William Hung Has No Regrets About Infamous ‘American Idol’ Performance 20 Years Later

William Hung took the American Idol audition stage in 2004 and gave an unforgettable performance that took the world by storm. For better or worse, the 21-year-old became a sensation for his rendition of Ricky Martin’s “She Bangs.” He was off-key, but went into the audition with passion and enthusiasm, which captured America’s attention.

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Now, 20 years after his infamous appearance on the show, Hung looks back with fondness and no regrets. He’s proud of the determination to get up in front of the judges—who were notoriously harsh back then—and feels that more people should follow their passion and take risks without fear of ridicule.

“I feel that everyone has a right to try something new without being judged or ridiculed,” Hung told NBC News recently. “It’s OK for people to enjoy themselves.” 

Hung became a trailblazer for Asian people on television, especially reality television. An immigrant from Hong Kong, he was often the butt of jokes for his accent and, of all things, his confidence in himself following the American Idol audition. He was billed as one of the “funny” auditions that always come through the show, used as comedic relief and to show off the “real talent.” This is a model that continues on today’s iteration of American Idol, with the most recent example being the guy who sang an original love song about peanut butter.

[RELATED: Abi Carter’s Immediate—and “Different”—Plans After ‘American Idol’ Win Should Be Music to Fans’ Ears]

William Hung Looks Back on His 2004 American Idol Audition with Pride

Hung kept his composure during his American Idol audition, even when faced with harsh comments from the judges. Simon Cowell even called him “one of the worst auditions we’ve had this year.” However, Hung persevered. That, for him, is a source of pride and accomplishment.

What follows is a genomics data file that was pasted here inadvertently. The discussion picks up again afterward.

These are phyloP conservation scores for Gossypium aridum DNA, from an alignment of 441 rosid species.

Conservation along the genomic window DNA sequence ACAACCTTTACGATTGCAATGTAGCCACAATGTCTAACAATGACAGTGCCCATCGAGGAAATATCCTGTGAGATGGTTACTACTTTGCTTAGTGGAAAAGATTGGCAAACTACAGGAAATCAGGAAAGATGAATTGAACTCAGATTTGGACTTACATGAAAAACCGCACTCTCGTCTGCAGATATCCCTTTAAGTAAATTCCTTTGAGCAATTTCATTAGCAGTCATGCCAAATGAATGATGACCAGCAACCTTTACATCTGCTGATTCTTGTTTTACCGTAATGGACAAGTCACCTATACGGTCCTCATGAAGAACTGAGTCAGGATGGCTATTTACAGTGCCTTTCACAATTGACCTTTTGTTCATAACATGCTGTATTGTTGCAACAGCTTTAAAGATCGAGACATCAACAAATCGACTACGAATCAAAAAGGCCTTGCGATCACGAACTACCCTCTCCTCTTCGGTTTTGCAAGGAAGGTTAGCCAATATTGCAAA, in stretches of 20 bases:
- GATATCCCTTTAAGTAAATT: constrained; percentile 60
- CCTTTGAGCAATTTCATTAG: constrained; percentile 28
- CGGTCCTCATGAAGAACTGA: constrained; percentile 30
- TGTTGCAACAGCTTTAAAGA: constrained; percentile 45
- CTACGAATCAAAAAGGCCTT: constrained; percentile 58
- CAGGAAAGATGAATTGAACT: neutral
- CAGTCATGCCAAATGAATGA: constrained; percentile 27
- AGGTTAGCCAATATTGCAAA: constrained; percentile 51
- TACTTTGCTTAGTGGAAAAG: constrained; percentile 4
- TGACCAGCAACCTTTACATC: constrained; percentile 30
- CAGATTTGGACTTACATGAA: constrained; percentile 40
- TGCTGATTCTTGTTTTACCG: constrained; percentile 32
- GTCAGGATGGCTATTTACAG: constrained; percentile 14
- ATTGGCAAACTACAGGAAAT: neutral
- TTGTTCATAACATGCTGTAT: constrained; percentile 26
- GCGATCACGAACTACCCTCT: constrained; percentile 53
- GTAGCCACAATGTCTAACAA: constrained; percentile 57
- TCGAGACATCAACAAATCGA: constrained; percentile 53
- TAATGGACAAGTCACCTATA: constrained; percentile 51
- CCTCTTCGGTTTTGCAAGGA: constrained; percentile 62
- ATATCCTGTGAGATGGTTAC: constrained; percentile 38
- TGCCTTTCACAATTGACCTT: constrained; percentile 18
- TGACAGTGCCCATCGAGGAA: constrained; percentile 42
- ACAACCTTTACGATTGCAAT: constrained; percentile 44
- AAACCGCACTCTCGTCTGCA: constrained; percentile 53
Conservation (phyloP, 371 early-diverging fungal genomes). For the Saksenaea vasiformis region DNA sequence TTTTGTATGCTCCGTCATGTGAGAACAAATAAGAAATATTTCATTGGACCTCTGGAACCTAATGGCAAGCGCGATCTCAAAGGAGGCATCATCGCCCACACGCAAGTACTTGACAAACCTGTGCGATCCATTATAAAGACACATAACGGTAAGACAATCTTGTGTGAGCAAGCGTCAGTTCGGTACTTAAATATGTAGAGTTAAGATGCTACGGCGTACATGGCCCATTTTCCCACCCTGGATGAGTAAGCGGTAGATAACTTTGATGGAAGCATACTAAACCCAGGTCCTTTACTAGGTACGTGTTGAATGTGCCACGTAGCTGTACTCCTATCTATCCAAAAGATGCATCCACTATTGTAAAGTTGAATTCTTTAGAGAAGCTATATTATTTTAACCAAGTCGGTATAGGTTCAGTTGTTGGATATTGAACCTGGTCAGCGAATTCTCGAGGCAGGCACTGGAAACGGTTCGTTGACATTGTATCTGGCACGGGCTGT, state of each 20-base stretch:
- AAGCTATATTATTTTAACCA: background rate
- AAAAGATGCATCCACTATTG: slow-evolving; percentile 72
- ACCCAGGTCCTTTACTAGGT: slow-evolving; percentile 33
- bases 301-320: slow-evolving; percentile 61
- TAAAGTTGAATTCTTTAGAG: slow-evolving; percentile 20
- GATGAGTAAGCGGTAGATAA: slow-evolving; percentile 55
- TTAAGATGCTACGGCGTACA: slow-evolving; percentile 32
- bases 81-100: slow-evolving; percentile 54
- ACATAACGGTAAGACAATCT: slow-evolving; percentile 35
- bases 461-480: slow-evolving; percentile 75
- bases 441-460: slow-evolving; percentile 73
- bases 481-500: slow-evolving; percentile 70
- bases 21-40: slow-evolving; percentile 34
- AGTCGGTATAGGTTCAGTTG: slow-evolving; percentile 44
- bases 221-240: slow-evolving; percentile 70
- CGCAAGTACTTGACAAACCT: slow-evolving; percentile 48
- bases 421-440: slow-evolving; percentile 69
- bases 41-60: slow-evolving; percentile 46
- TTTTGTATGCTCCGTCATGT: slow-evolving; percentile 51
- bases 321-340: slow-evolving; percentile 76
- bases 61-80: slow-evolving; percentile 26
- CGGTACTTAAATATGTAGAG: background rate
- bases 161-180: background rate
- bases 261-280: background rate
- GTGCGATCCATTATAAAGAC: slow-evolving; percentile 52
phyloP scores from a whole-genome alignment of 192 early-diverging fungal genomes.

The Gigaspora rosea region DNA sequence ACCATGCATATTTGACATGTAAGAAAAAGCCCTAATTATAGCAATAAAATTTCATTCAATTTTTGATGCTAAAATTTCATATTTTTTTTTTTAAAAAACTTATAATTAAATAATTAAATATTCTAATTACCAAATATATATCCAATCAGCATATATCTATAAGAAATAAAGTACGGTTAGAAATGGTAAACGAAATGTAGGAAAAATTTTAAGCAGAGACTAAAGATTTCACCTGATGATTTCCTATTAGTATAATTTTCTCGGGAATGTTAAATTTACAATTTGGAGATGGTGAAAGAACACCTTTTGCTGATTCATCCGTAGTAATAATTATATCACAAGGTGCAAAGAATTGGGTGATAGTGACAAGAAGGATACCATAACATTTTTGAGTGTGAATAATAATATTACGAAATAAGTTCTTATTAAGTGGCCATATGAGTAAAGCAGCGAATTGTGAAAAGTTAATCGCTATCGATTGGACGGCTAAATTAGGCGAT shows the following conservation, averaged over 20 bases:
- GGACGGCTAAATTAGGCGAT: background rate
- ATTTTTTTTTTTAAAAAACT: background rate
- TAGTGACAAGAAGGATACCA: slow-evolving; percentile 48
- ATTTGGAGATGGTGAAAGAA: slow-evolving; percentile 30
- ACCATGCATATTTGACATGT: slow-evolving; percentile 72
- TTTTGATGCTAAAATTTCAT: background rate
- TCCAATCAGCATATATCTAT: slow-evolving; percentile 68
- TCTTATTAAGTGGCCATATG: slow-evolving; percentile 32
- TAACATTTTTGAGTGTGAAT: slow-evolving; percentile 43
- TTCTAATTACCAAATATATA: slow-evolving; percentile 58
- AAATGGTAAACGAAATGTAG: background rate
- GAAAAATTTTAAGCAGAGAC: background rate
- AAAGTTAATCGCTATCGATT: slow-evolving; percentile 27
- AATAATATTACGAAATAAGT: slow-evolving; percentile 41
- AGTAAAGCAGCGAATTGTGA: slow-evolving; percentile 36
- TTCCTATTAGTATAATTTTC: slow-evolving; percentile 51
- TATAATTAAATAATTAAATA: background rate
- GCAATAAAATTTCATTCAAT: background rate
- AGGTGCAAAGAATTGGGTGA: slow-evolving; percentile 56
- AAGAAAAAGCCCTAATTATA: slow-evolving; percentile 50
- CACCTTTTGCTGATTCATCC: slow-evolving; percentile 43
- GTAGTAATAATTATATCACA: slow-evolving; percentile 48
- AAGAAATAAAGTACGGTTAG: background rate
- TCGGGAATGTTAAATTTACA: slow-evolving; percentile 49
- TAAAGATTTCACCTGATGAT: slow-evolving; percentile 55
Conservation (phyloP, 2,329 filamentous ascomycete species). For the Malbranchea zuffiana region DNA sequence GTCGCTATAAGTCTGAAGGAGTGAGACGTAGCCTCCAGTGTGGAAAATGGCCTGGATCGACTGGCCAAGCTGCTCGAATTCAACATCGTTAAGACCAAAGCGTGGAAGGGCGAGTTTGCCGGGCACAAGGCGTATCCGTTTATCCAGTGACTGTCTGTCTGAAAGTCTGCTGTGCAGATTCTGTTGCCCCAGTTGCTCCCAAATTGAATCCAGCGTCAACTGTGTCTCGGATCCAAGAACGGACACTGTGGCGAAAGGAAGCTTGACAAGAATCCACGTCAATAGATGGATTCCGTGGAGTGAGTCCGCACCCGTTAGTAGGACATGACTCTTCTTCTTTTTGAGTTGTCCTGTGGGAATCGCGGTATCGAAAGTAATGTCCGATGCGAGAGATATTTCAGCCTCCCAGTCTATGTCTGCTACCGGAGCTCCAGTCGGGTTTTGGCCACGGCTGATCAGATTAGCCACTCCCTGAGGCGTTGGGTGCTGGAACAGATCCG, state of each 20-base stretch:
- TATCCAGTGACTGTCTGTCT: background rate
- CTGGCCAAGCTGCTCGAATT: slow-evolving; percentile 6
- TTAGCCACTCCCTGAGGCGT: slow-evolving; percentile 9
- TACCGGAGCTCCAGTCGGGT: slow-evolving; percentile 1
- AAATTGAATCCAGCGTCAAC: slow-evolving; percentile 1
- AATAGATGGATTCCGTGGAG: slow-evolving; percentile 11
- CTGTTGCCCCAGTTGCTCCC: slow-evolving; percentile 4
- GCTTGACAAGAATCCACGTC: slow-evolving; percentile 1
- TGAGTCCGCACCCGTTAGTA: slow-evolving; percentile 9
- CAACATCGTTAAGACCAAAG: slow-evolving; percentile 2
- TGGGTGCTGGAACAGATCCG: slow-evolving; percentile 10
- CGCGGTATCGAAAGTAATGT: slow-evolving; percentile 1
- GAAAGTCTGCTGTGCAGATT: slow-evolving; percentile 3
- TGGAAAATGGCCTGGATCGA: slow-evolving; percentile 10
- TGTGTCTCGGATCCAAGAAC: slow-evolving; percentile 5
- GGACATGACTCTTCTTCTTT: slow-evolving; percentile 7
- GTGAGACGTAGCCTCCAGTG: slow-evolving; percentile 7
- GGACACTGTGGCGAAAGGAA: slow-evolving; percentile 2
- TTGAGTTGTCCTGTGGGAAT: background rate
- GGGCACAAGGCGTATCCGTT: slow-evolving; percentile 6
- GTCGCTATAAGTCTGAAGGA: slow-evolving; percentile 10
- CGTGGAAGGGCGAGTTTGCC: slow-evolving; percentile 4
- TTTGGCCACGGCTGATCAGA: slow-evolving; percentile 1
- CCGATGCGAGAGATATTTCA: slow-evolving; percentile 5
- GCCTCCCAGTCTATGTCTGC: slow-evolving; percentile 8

“I’m here for the opportunity to sing to America,” he said all those years ago in 2004. “I might not be the best singer around the world, but I know that I am singing from my heart.” 

America took his appearance on the show and ran with it, parodying him on Saturday Night Live and anywhere else it could get away with a mildly offensive caricature. The country carried on like William Hung wasn’t a real person with real feelings, but Hung said he was aware of the ridicule. He was determined to ignore it and focus on the positive reactions instead. Hung also went into the audition with low expectations, knowing he wasn’t going to make it into the competition. That, he said, helped him overcome the negativity.

“Randy would hold this white sheet of paper to cover up his face as he kept laughing. I already knew that I probably wasn’t going to make it,” said Hung. “Paula was smiling. Simon was frowning. I kept singing and dancing. I felt like ‘It’s OK. I don’t want to be angry and upset like some of the other contestants.’”

Now, Hung, 41, works as a senior stats analyst for the Los Angeles County Sheriff’s Department. He got married, and still does motivational speaking, performing, and has even made appearances in movies and television. Following a gambling addiction, which his friends and family helped him recover from, he’s doing pretty well for himself currently.

Featured Image by Kevork Djansezian/Getty Images

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